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Students' rates of disclosure on sensitive sexual behaviours : a comparative study using methods of the Unmatched Count Technique 1 (UCT 1), Unmatched Count Technique 2 (UCT 2) and Self-Report Questionnaire.

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Sexual behaviour can be seen as sensitive behaviour because it is highly private to the participant and can often be “laden with negative evaluation” (LaBrie & Earleywine, 2000, p. 321). As a consequence, participants may then give socially desirable answers to surveys, interviews or self-reports about sexual behaviours (LaBrie & Earleywine, 2000). However, there is another way of analysing sensitive behaviours that is different from methods used before such as the Self Report Questionnaire, Audio Computer-Assisted Self-Interview, Face To Face Interview and Informal Confidential Voting Interview. This method is known as the Unmatched Count Technique (UCT). The UCT provides a way of asking about sensitive behaviours in an indirect way. If the UCT results in higher base rates, this information could help any researcher or persons working in the health industry to “assess risk within a given population” in order to target interventions, which may be needed for that population (LaBrie & Earleywine, 2000, p. 322). In research, survey questionnaires have effectively been used to investigate constructs of concern as defined by the researchers and what was considered relevant and problematic within a certain community. Some survey questionnaires measured key constructs such as trait, attitude and behaviour (Abowitz & Toole, 2010). Furthermore, surveys have enabled researchers to study large populations thereby retrieving a large amount of information about that population (Abowitz & Toole, 2010). However, these surveys rely on participants’ self-reports rather than their nonverbal behaviour (Abowitz & Toole, 2010). The reliability in survey methods can be found when answers of the participants remain consistent and if the data converges “on a common pattern or result” allowing the researcher to make generalizations about the results (Abowitz & Toole, 2010, p. 110). However, the very nature of how the survey is constructed can be a threat to the validity of the survey and the outcome of the data. For example, if the format of the questions and how the questions are worded influences how the participant will interpret and answer the question, these can result as being problematic to the validity of the survey especially when the survey is not clearly worded (Abowitz & Toole, 2010). In addition, one of the biggest threats to reliability in survey methods is when participants are self-reporting and whether the answers they are reporting are considered to be true or not (Walsh & Braithwaite, 2008). According to Kays, Gathercoal and Buhrow (2012), it was found that many participants “skew their presentation in order to enhance social desirability” and this is especially the case when being surveyed about sensitive information or behaviour that is considered to be socially undesirable (p. 252). Furthermore, when participants are surveyed about sensitive information, item non-response will be evident as the respondent is concerned “with confidentiality of disclosure, particularly regarding highly sensitive information” (Kays et al., 2012, p. 525). In summary, the survey method of analysing behaviour that is operationalised as sensitive and seen as socially undesirable behaviour, cannot be considered to be completely valid or reliable due to the risk of underreporting or item non-response and several other reasons later discussed in this thesis (Droitcour, Casper, Hubbard, Parsley, Visscher, & Ezzati, 1991). In past research it has been found that base rates for risky sexual behaviour have been underestimated and many techniques have been researched to combat the underreporting that participants give when asked about risky sexual behaviour (Droitcour, et al., 1991). Survey methods have been viewed as problematic in combating this underreporting of sensitive information as they have been unsuccessful in inspiring trust, resulting in non-response and social desirability bias and therefore regarded as unreliable (Coutts & Jann, 2008). However, one technique that established “higher rates of truthful self-reporting” is the Unmatched-Count Technique 1 (UCT 1) (Walsh & Braithwaite, 2008, p. 49). However, there is another version of the UCT (which, for the purpose of this study, will be referred to as the UCT 2) that could also be more effective and yield higher base rates for self-reporting. This method is proposed by Chaudhuri & Christofides (2007). The UCT 1 is constructed by assigning participants to two independent groups. The one group receives a series of statements that consist of non-sensitive innocuous items and the participants are asked to report how many of these items are true or apply to them (Chaudhuri & Christofides, 2007). The second group will receive the same non-sensitive innocuous items as in the first group; however, one additional statement is added. This statement will be considered as the sensitive item (Dalton, Wimbush, & Daily, 1994). The participants in the second group will also be asked how many of these items are true or apply to them. From these two groups an “estimate of the base rate for the sensitive behavior can be obtained” (Dalton et al., 1994, p. 818). In contrast, the UCT 2 works somewhat differently to the UCT 1. Chaudhuri & Christofides (2007) argues that the participants need to have an increased sense that the items in the list serve a meaningful purpose and thus, the participants will increase their “level of cooperation” (p. 592). Therefore, Chaudhuri & Christofides (2007) suggests that the innocuous items should not be unrelated to the sensitive item (as in the UCT 1) but should be similar to the sensitive item. This is how the UCT 2 will be constructed within this thesis. This study forms part of the PhD of the supervisor of the current study. Therefore, there were also several other methods investigated to conclude which one seemed more reliable and valid in assessing what is operationalised as sensitive behaviour. These methods were the Audio Computer Assisted Self-Interview (ACASI), Self-Report Questionnaire (SRQ), Informal Confidential Voting Interview (ICVI) and the Face to Face Interviewing (FTFI). This study will mainly focus on the SRQ and the UCT 1 and UCT 2.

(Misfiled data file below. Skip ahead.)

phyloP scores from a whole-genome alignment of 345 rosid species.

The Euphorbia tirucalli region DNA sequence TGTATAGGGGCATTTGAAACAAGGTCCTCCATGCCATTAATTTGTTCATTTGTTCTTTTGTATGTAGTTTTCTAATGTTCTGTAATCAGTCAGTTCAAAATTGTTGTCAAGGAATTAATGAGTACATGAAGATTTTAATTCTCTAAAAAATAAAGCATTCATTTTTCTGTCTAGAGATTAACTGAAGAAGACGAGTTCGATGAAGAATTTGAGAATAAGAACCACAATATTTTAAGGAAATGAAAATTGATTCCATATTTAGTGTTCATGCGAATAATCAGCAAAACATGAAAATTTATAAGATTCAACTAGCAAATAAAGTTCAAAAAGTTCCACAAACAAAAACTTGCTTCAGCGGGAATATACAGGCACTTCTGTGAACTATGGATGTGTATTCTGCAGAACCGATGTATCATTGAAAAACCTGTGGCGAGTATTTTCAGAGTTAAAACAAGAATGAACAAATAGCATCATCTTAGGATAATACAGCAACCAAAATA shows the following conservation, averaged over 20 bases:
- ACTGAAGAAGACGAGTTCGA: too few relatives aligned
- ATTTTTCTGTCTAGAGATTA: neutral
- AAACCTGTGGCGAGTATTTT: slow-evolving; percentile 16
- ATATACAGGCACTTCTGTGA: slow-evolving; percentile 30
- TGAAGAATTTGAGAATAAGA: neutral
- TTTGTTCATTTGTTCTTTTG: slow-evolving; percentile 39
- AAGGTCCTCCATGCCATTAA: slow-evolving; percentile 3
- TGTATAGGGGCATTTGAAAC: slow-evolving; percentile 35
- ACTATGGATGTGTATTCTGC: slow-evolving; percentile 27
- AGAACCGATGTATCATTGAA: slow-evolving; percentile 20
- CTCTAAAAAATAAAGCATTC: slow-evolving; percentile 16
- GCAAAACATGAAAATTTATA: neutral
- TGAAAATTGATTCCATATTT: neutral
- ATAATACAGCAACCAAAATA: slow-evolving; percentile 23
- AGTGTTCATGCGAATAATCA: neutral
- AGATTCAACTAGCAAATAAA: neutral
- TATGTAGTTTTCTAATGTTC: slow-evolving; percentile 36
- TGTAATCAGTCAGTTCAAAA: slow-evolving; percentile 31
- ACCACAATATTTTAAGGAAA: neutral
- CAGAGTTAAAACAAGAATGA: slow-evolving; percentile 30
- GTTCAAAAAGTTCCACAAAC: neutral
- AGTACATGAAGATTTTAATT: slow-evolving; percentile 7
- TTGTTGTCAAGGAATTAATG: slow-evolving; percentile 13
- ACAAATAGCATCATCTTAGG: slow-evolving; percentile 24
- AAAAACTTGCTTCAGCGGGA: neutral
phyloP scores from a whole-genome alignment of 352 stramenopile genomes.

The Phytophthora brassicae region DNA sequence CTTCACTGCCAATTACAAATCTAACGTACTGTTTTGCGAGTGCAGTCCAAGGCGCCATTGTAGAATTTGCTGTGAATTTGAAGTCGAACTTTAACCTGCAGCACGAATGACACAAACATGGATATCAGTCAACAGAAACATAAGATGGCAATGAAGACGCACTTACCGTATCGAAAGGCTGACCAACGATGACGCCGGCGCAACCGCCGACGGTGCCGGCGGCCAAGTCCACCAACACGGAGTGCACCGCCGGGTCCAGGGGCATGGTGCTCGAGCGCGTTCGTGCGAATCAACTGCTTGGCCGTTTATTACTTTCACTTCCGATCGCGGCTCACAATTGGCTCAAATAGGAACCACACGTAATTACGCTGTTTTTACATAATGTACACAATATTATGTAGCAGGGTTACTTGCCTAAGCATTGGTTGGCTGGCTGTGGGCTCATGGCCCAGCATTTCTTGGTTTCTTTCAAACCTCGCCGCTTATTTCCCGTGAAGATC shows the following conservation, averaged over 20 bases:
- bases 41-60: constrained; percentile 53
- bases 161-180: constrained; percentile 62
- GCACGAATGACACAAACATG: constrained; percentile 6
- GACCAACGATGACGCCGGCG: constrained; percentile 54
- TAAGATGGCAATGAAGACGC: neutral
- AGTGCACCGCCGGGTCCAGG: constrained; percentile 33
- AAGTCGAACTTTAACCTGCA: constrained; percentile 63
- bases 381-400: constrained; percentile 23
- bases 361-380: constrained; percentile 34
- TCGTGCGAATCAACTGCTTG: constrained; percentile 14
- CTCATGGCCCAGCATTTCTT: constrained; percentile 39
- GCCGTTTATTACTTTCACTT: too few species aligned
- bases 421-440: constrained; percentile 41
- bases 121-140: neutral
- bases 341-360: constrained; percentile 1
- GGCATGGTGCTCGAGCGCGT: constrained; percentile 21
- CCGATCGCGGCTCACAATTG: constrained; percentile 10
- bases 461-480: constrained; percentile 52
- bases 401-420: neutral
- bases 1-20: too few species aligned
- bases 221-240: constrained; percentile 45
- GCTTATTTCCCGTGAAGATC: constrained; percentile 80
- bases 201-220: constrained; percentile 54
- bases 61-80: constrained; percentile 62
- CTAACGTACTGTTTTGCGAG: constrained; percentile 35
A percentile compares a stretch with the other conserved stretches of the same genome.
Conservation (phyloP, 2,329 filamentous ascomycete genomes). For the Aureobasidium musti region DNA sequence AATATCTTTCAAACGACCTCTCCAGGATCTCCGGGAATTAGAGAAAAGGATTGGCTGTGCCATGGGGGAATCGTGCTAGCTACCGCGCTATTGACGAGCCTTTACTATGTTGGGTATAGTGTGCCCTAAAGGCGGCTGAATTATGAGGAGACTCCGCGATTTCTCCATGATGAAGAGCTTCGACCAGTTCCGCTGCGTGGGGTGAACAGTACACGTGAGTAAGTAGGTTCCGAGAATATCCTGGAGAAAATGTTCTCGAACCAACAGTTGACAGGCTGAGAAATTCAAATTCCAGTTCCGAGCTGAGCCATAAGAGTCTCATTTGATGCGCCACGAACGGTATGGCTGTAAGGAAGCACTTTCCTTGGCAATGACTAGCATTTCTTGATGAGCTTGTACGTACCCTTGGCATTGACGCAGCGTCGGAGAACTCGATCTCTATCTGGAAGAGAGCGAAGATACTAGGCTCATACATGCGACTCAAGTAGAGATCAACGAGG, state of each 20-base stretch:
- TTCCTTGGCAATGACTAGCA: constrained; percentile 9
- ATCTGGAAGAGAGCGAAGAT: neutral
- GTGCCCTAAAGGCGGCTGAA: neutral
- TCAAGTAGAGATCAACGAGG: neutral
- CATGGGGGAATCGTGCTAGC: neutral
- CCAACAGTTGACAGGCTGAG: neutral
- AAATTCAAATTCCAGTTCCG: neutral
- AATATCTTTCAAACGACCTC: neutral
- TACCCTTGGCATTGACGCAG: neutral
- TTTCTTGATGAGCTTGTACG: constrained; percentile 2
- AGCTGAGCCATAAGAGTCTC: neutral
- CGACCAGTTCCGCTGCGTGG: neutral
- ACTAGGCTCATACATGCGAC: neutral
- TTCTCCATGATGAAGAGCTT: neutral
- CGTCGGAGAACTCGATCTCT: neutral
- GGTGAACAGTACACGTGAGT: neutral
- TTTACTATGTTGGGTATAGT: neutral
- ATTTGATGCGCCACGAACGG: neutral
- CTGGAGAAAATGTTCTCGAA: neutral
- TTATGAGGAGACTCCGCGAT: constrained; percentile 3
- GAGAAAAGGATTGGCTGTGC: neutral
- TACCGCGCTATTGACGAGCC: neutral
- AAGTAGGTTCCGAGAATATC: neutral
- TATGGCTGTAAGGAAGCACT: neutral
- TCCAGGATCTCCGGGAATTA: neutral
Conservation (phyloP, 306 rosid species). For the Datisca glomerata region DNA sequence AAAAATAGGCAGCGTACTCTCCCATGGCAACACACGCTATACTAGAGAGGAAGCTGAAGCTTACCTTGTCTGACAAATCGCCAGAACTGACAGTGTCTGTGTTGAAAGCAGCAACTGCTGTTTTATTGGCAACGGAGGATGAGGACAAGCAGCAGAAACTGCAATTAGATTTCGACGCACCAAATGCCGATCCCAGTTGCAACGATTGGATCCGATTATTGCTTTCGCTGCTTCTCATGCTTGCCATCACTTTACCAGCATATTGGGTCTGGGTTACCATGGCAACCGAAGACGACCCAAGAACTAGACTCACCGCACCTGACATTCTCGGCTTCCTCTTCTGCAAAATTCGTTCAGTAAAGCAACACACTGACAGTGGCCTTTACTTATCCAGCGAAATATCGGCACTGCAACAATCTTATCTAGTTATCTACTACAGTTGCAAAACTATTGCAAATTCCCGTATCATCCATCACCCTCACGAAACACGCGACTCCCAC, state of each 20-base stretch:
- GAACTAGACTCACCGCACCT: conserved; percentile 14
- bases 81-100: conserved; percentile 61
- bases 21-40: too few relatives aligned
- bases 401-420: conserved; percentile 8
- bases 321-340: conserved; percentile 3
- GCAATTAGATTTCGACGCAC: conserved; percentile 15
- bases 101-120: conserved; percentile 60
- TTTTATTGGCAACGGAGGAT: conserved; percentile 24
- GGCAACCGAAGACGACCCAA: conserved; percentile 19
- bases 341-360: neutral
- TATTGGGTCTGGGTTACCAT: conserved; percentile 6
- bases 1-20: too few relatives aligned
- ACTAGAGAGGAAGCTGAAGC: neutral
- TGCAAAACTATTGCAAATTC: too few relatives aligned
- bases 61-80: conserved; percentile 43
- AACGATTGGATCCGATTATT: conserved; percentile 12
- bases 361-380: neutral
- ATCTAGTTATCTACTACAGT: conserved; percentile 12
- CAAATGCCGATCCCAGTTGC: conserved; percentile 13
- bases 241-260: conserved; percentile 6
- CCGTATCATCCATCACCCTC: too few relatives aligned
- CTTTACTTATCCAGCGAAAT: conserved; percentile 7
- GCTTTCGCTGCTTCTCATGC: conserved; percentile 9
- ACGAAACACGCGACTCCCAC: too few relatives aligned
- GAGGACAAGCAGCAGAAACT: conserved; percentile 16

Master of Arts in Psychology. University of KwaZulu-Natal, Pietermaritzburg 2014.


Students -- Sexual behavior., Sexual behavior surveys., Sex customs -- Psychological aspects., Premarital sex -- Students., Self-Disclosure Questionnaire., Theses -- Psychology., Unmatched Count Technique (UCT), Self-Report Questionnaire (SRQ)